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Katrina Gardner
Arts & Entertainment Editor


Somewhere along the advances of technology and the need for science, math and engineering, the importance of music was lost.

Las Positas College is going to hire five new, full time faculty members. The Faculty Hiring Prioritization Sub-Committee assessed and ranked the needs of each department to help decide whom they were going to hire. President Walthers has the ability to change as he sees fit. The committee ranked the top five as Biology/Anatomy, Theater Arts and Math I, with a tie between English and Music I.

President Walthers decided to break the tie between English and Music in favor of English, despite the fact that there are already 10 full time English teachers and only one full time music teacher at LPC. He continued to bump Music lower and move Business from seventh ranking to fifth, deciding that it’s best to hire a Business faculty member.

“We have raised a substantial amount of money (and continue to do so) by explaining to the community our critical need to fund bottleneck courses and courses that lead to transfer or job skills,” Walthers said.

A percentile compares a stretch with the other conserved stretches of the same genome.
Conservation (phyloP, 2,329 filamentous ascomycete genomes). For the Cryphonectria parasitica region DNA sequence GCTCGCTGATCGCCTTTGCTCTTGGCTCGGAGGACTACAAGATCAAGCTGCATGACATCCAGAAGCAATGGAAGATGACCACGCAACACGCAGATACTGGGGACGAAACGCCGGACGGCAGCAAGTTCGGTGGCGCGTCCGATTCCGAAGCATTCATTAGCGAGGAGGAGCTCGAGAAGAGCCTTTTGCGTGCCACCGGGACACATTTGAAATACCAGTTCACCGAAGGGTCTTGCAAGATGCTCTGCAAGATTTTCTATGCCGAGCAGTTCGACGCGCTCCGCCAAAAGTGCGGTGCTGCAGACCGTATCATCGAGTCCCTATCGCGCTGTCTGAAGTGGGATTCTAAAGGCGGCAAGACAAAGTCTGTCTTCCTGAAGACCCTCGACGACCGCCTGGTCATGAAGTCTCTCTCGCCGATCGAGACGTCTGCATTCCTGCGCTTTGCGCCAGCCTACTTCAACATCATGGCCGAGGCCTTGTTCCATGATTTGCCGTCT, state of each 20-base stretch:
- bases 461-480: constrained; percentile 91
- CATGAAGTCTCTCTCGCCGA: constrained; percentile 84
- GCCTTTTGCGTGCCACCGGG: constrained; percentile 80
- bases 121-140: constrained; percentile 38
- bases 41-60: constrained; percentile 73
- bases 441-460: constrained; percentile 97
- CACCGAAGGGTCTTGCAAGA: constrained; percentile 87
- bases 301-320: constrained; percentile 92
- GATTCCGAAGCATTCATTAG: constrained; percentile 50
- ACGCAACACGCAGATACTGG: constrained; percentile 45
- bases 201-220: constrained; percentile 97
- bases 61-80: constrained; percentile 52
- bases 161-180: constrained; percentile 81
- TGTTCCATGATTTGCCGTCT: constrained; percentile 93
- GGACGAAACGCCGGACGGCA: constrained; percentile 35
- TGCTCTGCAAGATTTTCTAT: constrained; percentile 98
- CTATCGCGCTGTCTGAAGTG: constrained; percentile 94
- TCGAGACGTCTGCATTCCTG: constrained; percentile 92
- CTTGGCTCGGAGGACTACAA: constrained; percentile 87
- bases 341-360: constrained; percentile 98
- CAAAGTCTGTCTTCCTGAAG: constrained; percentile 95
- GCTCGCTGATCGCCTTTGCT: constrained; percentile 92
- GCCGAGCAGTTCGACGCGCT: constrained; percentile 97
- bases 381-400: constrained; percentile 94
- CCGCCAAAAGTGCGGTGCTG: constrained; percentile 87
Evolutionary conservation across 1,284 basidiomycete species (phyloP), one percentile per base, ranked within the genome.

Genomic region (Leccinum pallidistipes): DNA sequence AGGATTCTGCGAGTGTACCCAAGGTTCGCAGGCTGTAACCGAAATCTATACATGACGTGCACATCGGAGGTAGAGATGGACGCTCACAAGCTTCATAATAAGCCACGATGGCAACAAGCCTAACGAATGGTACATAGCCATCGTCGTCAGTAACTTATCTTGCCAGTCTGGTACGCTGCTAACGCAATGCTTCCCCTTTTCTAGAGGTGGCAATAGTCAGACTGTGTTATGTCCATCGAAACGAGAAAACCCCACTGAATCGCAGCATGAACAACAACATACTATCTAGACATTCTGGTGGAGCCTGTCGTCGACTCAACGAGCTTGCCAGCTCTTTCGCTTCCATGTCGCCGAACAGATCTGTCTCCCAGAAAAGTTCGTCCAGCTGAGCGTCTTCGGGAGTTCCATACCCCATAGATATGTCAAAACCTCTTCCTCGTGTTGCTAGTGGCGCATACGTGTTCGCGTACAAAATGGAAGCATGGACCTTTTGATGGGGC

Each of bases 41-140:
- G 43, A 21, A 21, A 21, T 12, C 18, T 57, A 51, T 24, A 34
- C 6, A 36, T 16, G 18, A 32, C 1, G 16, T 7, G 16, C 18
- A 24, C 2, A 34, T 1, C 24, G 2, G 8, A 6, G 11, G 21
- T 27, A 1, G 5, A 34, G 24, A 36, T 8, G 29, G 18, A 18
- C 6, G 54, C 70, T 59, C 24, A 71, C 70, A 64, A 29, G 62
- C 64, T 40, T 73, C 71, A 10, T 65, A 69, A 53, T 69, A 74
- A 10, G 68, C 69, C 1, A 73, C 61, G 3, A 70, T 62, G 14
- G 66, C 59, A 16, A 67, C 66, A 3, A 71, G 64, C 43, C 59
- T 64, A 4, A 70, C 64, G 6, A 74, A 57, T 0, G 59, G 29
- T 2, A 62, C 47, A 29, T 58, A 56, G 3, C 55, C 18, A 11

Since Proposition 30 was passed, none of the music classes were dropped. That stops it from getting worse but doesn’t help make it better. During times of financial depression, and since every department in the school is in desperate need of more help, music and art programs often get pushed aside so schools can prioritize their attention on their technical programs.

“I feel distraught,” Cindy Rosefield, LPC’s only full time music teacher, said. “ I do have to say that President Walthers made it a point to talk to me in person about his decision and rationale, and again I thank him for doing it in person, but I don’t agree with it.”

But many studies from schools such as Harvard and Carnegie have proved that music helps improve academic scores and the learning process. In places like Japan, Hungary and the Netherlands, where music classes are mandatory, are found some of the highest math and science test scores.

The school has a process that they follow. They ranked the department needs, but music was pushed lower and lower in order to keep up the image of the schools that’s projected into the community, a school that focuses on solid CTE (Career/Tech education).

“I did not know that this was a tech college. I thought this was a community college where we’re suppose to offer a well-rounded, transferable education,” Rosefield said.

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